David Ferry was born in 1924 in Orange, New Jersey. He entered the Air Force after his freshman year at Amherst College, returning to complete his degree in 1948. Ferry credits his professors at Amherst with making him “bookish” and admits he “read spottily” as a child. Ferry earned a graduate degree at Harvard University, where he began writing poems and had his first work published in the Kenyon Review. In the New York Times Book Review, Carmeal Ciruaru described Ferry’s poems in Of No Country I Know as “contemplative, humble and keenly perceptive. Above all, they are questioning.” Though known for his translations, the collection, which includes work from six previous books, proves the depth and craft of Ferry’s own poetic vision. As Ciruaru notes, “his speakers are not at home in life; they are always on the outside looking in—to their own minds, their bodies, the places they call home.” Ferry’s careful attention to psychological and emotional states led poet W.S. Merwin to proclaim that Ferry deals with “complexities of feeling with unfailing proportion and grace."
Though he did not study Latin or Greek in school, Ferry began translating—or “rendering”—ancient poets like Horace in the early 1980s, including three Odes in his book Strangers (1983). In an interview with Judith Moore, Ferry described the almost accidental path he took to becoming one of American poetry’s great poet-translators: “[A] friend at Harvard who liked my poems and some other translations of mine that he'd seen, began to give me assignments in Gilgamesh. I don't know any Babylonian but I worked from the word-for-word scholarly text, including my friend's translation of several passages in that poem. He guided me to the other good word-for-word translations and I did this rendering of Gilgamesh and my friend Frank Bidart showed it to Jonathan Galassi at Farrar, Strauss, and he published it.”
Ferry's translations since Gilgamesh have been widely acclaimed. The New Criterion critic D. S. Carne-Ross declared, “Ferry's governance is so fine that he has made it seem easy to translate Horace." The New York Sun praised Ferry’s translation of the Georgics as “either tender or grand,” adding that “Mr. Ferry's individual pentameters...are always euphonious, often singable, and sometimes magnificent—truly worthy of the best poet's best poem.”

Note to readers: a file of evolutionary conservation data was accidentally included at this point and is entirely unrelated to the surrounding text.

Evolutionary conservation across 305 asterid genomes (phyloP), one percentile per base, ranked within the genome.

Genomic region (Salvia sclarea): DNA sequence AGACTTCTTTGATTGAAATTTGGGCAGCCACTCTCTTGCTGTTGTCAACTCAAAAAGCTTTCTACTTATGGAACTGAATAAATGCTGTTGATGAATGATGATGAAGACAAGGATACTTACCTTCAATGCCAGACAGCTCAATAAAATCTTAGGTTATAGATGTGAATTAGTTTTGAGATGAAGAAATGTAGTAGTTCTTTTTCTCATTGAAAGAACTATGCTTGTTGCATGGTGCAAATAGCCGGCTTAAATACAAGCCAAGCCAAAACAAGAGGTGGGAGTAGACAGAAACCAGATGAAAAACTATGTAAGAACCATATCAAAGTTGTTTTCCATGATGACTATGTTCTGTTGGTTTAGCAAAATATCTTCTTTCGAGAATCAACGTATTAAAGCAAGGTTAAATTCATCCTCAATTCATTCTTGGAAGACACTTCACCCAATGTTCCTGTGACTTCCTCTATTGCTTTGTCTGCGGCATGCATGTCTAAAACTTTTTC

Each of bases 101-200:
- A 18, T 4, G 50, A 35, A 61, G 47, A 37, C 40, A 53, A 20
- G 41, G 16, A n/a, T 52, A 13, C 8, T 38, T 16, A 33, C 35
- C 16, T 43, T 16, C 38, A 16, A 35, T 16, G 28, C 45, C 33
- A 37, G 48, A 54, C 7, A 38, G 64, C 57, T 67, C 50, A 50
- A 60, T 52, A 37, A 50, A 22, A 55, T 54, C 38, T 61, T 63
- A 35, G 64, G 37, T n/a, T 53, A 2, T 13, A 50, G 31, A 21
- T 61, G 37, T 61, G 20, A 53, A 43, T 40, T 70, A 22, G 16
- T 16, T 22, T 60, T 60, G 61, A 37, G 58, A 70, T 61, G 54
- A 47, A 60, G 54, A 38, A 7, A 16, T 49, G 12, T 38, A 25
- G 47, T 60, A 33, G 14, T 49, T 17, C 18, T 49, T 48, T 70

Ferry’s many awards include the Harold Morton Landon Translation Award, the Teasdale Prize for Poetry, the Ingram Merrill Award, the William Arrowsmith Translation Prize from AGNI magazine and fellowships from the Guggenheim Foundation and the Academy of American Poets. In 1998 he was elected a fellow to the American Academy of Arts and Sciences. The Sophie Chantal Hart Professor Emeritus of English at Wellesley College, he is a visiting lecturer in creative writing at Boston University. He was married to the literary critic Anne Ferry until her death in 2006.
- On the Way to the Island, Wesleyan University Press, 1960.
- A Letter and Some Photographs: A Group of Poems, Sea Pen Press & Paper Mill (Seattle, WA), 1981.
- Strangers: A Book of Poems, University of Chicago Press (Chicago), 1983.
- Gilgamesh: A New Rendering in English Verse (adaptation), Farrar, Straus, and Giroux (New York City), 1992.
- Dwelling Places: Poems and Translations, University of Chicago Press, 1993.
- (Translator) The Odes of Horace, Farrar, Straus, and Giroux, 1997.
- Of No Country I Know: New and Selected Poems and Translations, University of Chicago Press, 1999.
- (Translator) The Eclogues of Virgil: A Translation, Farrar, Straus, and Giroux, 1999.
- (Translator) The Epistles of Horace; A Translation, Farrar, Straus and Giroux, 2001.
- (Translator) The Georgics of Virgil, Farrar Straus and Giroux, 2006.
- (Editor) The Laurel Wordsworth, Dell, 1959.
- The Limits of Mortality: An Essay on Wordsworth's Major Poems, Wesleyan University Press, 1959.
- (Editor with others) British Literature, 3rd edition (Ferry was not associated with earlier editions), Heath, 1974.
- (Selector and author of introduction) David Moolten, Plums & Ashes (poetry), Northeastern University Press (Boston), 1994.
- Library Journal, January, 1998, p. 104.
- New Criterion, January, 1998, p. 56.
- New Republic, April 27, 1998, p. 34; August 30, 1999, p. 39.
- Publishers Weekly, September 22, 1997, p. 77; September 27, 1999, p. 99.
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David Ferry is an acclaimed American poet and translator. Ferry’s translations, which include some of the world's major works of poetry including The Odes of Horace, and both The Eclogues and Georgics of Virgil, are known for their fluency and grace. In addition to his lauded translations, Ferry is also a prize-winning poet in his own right. His poetic works include Dwelling Places (1993) and Of No Country I Know: New and Selected Poems and Translations (1999), which won the Lenore Marshall Prize, the Bingham Poetry Prize, the Rebekah Johnson Bobbitt National Prize for Poetry from the Library of Congress, and was a finalist for the L.L. Winship/PEN New England Award and the New Yorker Book Award. Bewilderment: New Poems and Translations (2012), won the National Book Award for Poetry.
David Ferry was born in 1924 in Orange, New Jersey. He entered the Air Force after his freshman year at...